It's a little over the top to keep talking about like we narrowly avoided some tragedy here.


1:15 PM  
Anonymous Anonymous said...

And, yes attacks do occur, and yes, I know people are killed. Someone was killed by a black bear recently, even though black bears tend to not be dangerous at all.

But, there are 300,000,000 of us in this country. Shit's gonna happen.

It doesn't warrant over reaction to every little thing though.


1:16 PM  
Anonymous D said...

"It doesn't warrant over reaction to every little thing though."-Justin

That's just it though... what IS over-reaction? The 300mil and things happening is fact, So why is having to shoot coyotes, whose range has actually expanded with man invasion, NEWS? Because we still don't know how to think about it. They don't know what to do about the hard decisions that are ahead. When a puma starts attacking family pets, or attacks a family on a trail not a mile from houses...

What IS the correct decision? Or is there only a less bad one?

2:38 PM  
Anonymous Anonymous said...

I don't care what the resolution is, shooting the coyotes, or trapping them and moving them, whatever.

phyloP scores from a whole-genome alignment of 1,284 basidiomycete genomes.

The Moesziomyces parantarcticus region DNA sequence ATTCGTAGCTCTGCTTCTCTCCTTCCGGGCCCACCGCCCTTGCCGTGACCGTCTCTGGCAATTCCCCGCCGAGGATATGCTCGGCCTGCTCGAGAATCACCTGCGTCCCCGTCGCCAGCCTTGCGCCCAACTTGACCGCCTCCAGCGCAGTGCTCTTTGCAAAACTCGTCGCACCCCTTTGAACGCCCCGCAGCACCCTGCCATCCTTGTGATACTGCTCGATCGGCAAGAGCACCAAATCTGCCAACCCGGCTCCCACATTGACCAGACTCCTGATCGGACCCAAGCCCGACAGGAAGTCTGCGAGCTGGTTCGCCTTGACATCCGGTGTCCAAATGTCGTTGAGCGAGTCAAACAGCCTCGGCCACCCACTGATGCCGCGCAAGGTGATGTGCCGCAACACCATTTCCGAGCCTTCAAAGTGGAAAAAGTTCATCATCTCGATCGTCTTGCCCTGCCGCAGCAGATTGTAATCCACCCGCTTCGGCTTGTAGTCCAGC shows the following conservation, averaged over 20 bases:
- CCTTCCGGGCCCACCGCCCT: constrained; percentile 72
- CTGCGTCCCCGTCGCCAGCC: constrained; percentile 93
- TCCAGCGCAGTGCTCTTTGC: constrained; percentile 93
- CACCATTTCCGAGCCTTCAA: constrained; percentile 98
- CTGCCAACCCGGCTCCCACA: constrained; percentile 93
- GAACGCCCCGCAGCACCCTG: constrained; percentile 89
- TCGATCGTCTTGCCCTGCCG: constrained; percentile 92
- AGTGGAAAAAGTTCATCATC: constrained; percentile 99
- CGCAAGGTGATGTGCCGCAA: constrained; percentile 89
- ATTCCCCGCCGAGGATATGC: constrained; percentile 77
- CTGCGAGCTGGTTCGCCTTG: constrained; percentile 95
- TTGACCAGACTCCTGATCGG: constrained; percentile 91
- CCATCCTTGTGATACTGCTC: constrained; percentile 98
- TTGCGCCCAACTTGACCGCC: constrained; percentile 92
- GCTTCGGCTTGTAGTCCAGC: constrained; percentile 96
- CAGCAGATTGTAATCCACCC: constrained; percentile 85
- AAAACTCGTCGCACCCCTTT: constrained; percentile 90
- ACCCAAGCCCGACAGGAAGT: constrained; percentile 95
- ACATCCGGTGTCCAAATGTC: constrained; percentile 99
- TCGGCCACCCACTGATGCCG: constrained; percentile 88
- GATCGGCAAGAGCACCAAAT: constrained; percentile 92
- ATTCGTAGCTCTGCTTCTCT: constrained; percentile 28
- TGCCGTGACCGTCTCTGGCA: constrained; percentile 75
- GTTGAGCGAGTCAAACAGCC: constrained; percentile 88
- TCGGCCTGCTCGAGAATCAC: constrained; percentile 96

Bue, "They're lucky that children weren't on the receiving end of that attack."

And, "I'm glad we didn't lose anyone this time."

Those kinds of comments worry me. How can people turn such a trivial thing like this into something so serious in their own heads? This wasn't a near tragedy.

Coyotes are small, they're not that dangerous to people.

I'd actually prefer they not be shot. I'd prefer they be trapped, and moved. But, this ridiculous fear of all things is what made the decision.


3:46 PM  
Anonymous margie said...

Baa, affirmative kindness.
Justin's a hippy!

10:00 PM  
Blogger W.B. Reeves said...

I saw a coyote for the first time in my life a few months back. It streaked out of an alley next to my house and across the street to dissappear down another alley. This was an intown neighborhood approximately a mile and a half from the center of downtown.

We've had reports of the critters moving into the suburbs and occaisionally picking off cats and small dogs for a number years now. No reports of attacks on adults or small children.

Seems that's still the purview of the two legged varmints.

BTW, varmint is a word I've heard all my life but then I'm a Georgian :)

2:40 PM